“All that a man knows, and needs to know, is found in Berkeley.”
-W.B. Yeats, mispronounced by Jack Spicer
Some things are worth waiting for. I submitted “Reading James Joyce at the Berkeley Marina” to Berkeley Poetry Review in January 2013, and it was accepted in August that year. However, due to the Editor-in-Chief’s struggle with a major illness, my contributor’s copy just found its way through my mail slot here in England this morning.
The issue must be something of a small victory for the editor, which he writes about in his preface. It is for me too. As an undergraduate at Berkeley, I applied to a creative writing workshop with some of my poems. I still recall standing outside the classroom door, reading and rereading the list of accepted students, my name not on it. Little did I know how fitting an introduction to the writing life this would be.
This issue is a tome, featuring poets from Ashbery to Hass, filled with terriffic historical documents, letters, concrete poems, and sketches. It is a kind of tribute to Berkeley’s intellectual and artistic history in its way. Needless to say I am eager to get stuck in to it.
You can order this issue, or subscribe, at the Berkeley Poetry Review website. Here also is a photo of my poem.
Never before in human history has such potential existed for the large-scale digital analysis of text. Thanks to the Google search engine index of the world wide web, and the emerging Google Books project, which aims to index books, an enormous amount of text exists in indexed digital form, and this base is growing constantly. But the mechanisms by which digital texts and their indices are currently used to judge the relative quality, value, or meaning of a work of text are relatively crude as compared to how humans perceive and relate to text, and especially literature, which is text as art. This begs a chain reaction of questions: are there gains to be made in the fields of literature or linguistics by exploiting this digital base of text? Is it possible to derive aesthetic principles sufficiently logical to work as algorithms for the analysis of digital text? Would analysis based on such principles yield new insights into our relationship to language and literature? Could such analysis contribute toward something like a greater computational “understanding” of text, with implications for improving search engine results, speech recognition, and computerized translation? These questions fascinate me.
I first encountered Seamus Heaney in person during my undergraduate studies at UC Berkeley. I had originally been admitted to the Electrical Engineering and Computer Science double-major program, having won two of the university’s most prestigious scholarships, been introduced to the Chancellor, assigned a high-ranking advisor from the Engineering faculty, and generally been welcomed to campus as a potential next Bill Gates. This was during the height of the dot-com era, when venture capitalists wooed by the poetic visions of high-tech courtiers flung open (seemingly) bottomless coffers.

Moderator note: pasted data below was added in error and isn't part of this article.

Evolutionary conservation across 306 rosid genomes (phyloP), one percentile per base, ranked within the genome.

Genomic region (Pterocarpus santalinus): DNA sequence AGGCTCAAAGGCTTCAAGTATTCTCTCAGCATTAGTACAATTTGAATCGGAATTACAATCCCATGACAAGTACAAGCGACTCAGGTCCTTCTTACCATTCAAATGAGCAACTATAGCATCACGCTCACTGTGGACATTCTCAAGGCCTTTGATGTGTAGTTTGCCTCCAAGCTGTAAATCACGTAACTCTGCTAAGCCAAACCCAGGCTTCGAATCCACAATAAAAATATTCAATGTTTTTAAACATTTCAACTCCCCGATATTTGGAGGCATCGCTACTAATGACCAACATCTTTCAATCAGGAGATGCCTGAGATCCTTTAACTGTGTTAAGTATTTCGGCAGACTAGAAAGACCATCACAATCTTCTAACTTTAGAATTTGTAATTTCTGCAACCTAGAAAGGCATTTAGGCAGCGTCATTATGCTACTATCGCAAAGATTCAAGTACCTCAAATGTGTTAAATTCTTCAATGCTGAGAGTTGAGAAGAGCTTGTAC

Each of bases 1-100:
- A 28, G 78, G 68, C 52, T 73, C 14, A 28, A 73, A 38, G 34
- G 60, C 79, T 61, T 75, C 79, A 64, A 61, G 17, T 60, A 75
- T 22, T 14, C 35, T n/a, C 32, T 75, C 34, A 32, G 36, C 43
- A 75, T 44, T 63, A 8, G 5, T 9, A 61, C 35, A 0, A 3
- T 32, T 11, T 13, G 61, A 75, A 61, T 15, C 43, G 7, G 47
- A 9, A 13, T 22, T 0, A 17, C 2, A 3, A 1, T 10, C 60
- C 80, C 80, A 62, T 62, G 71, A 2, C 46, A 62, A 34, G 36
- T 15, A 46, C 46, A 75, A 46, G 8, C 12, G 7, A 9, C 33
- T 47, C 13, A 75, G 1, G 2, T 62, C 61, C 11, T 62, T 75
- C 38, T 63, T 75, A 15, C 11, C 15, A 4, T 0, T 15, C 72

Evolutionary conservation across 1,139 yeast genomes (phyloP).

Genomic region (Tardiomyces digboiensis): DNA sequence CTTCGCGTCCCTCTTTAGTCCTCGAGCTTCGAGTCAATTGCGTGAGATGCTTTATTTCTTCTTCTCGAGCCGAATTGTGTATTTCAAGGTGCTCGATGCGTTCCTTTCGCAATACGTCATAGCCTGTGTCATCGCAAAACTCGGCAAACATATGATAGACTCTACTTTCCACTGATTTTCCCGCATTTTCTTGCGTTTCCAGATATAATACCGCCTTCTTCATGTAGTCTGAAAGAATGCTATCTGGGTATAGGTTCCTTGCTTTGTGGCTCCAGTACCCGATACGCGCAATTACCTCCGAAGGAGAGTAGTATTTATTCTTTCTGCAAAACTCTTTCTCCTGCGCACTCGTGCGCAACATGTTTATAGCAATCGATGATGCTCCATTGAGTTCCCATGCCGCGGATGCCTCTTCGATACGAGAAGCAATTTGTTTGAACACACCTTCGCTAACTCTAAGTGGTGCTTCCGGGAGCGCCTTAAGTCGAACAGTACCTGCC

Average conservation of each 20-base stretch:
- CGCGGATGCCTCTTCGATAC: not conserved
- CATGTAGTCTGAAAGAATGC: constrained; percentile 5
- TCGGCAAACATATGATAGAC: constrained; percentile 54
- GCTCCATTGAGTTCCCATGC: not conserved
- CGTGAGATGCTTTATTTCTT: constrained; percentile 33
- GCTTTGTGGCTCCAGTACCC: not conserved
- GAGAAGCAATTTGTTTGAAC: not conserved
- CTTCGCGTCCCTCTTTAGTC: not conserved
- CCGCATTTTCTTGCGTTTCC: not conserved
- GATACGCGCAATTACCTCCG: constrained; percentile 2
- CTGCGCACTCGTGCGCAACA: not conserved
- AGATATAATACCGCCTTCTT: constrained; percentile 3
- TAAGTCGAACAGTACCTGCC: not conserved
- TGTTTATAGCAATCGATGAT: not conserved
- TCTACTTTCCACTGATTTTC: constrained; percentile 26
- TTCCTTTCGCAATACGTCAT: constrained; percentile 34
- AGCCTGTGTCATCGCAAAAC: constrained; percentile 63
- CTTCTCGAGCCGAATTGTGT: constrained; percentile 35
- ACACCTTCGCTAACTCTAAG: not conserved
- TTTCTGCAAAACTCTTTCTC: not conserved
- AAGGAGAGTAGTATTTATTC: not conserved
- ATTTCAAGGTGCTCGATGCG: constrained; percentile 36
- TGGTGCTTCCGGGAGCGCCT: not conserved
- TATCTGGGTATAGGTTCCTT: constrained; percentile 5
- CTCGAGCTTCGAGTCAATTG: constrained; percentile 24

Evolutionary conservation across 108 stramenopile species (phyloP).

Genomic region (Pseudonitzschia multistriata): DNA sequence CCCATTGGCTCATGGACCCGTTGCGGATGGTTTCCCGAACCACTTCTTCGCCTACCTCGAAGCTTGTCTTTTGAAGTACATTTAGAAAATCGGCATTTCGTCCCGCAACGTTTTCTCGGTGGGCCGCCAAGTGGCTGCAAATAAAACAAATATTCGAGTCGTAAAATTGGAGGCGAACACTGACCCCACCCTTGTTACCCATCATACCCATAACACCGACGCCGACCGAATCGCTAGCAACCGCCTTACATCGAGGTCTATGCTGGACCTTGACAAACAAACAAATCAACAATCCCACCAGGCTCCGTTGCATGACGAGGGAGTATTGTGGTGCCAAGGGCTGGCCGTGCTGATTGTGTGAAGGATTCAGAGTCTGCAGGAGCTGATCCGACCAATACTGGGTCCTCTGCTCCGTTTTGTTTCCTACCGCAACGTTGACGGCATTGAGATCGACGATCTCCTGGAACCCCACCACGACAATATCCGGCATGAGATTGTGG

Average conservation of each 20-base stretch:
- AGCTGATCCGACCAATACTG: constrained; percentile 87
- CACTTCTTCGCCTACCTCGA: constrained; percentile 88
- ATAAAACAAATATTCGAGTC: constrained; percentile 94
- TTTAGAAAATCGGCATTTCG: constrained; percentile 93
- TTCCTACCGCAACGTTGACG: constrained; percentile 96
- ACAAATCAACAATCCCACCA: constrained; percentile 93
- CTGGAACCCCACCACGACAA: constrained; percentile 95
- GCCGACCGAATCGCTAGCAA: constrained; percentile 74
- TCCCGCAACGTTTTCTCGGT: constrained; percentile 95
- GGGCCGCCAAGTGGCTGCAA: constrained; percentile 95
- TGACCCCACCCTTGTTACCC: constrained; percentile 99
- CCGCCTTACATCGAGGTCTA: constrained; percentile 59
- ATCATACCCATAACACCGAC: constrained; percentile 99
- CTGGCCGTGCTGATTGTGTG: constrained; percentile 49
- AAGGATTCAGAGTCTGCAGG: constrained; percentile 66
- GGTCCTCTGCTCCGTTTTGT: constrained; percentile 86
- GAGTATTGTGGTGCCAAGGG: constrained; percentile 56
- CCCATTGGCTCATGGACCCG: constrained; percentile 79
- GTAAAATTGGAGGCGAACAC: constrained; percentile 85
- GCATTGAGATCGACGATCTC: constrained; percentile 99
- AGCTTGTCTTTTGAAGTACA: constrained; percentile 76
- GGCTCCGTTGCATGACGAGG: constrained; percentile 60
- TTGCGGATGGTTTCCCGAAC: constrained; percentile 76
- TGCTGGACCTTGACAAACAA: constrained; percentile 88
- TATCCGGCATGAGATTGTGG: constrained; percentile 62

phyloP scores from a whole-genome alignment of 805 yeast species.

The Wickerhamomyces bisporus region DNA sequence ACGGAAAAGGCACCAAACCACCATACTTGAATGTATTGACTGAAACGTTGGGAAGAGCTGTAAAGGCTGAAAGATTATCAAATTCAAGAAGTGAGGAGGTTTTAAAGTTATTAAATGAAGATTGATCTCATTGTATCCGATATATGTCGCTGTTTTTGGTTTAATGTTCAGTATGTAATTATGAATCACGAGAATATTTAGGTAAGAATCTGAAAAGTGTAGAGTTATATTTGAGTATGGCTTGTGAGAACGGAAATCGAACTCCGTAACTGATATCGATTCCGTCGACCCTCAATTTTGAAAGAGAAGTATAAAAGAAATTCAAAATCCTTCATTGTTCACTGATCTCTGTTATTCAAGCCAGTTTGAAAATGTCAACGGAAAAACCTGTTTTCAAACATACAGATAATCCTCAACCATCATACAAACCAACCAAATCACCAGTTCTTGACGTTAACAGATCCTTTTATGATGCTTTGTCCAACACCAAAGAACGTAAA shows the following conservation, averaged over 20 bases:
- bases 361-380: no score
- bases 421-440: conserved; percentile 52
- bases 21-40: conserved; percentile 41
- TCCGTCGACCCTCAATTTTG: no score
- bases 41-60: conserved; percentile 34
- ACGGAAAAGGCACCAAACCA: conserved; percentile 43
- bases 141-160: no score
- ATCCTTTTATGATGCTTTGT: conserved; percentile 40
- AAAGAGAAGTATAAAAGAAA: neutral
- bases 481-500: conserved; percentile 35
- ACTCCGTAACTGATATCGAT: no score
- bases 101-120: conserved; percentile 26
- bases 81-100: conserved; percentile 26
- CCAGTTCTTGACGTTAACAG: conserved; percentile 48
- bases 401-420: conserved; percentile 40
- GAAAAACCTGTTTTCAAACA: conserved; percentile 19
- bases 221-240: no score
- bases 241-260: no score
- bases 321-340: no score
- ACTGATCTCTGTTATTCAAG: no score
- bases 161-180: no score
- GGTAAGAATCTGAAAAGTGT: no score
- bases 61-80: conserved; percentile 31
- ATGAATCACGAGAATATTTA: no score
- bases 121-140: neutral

Imagine the look on my guidance counselor’s face when I told her that I wanted to transfer into the English department. My grades were good; what was wrong? I told her that I simply wanted to pursue something more — how could I say it? — human. She suggested that I consider a career in the exciting new field of Industrial Engineering and Operations Research.
After signing a legal contract wherein I promised that I would not, under any circumstance, try to beg my way back into the Engineering department, I found myself sitting auditorium-style with three hundred other students, eagerly attending a lecture by Robert Hass. Within minutes, I felt all three hundred students disappear, and I seemed to be sitting fireside with my favorite poetry-loving uncle. Professor Hass mentioned that Seamus Heaney was returning to Berkeley to discuss his new translation of Beowulf, and to read some poems. He encouraged us all to attend.
I have been reading The Penguin Book of the Sonnet, edited by Phillis Levin. I skimmed through the introduction and read the first sixty pages to reacquaint myself with old friends from my undergraduate days at UC Berkeley: Petrarch, Sidney, Spencer, Wyatt, Dante. It occurs to me just how wildly popular this form remained, largely unaltered, well after Shakespeare wrote into being some of the highest realizations of the English Renaissance sonnet form. Sonnets were a showpiece in courtier times, a means to political mobility as much as artistic merit. The lack of innovation on the form, up until the Romantics, reminds me of the current saturation of our modern poetry “marketplace” with the same cookie-cutter forms of sentimental personal lyric.
Both forms lend themselves naturally to turns of rhetoric and reflection upon a personal subject (be it love or the death of a loved one), and both forms, done badly, often seem to repay the author’s narcissism far more than the reader’s interest. The challenge with the personal lyric is to overcome the limitations of the deeply personal to reach some unique and universal truth. The challenge of the sonnet, especially in modern times, is to overcome the stringent limitations of the form to approach something transcendent. Far too often, it seems poets are content to write lyric poems that simply matter to themselves and their friends or, as with the sonnet, to simply plough through the form, capitalizing on all its traditional advantages and enduring its limitations.
Read The Poem
What is so great about this poem is the way that it carries you along with strong, simple words and imagery, whisking you past moments of highly ambiguous meaning, delighting the senses. Having blasted our way through many of these moments with an almost nursery-rhyme use of rhythm and alliteration, we come to this spectacular moment:
When the stars threw down their spears, /
And watered heaven with their tears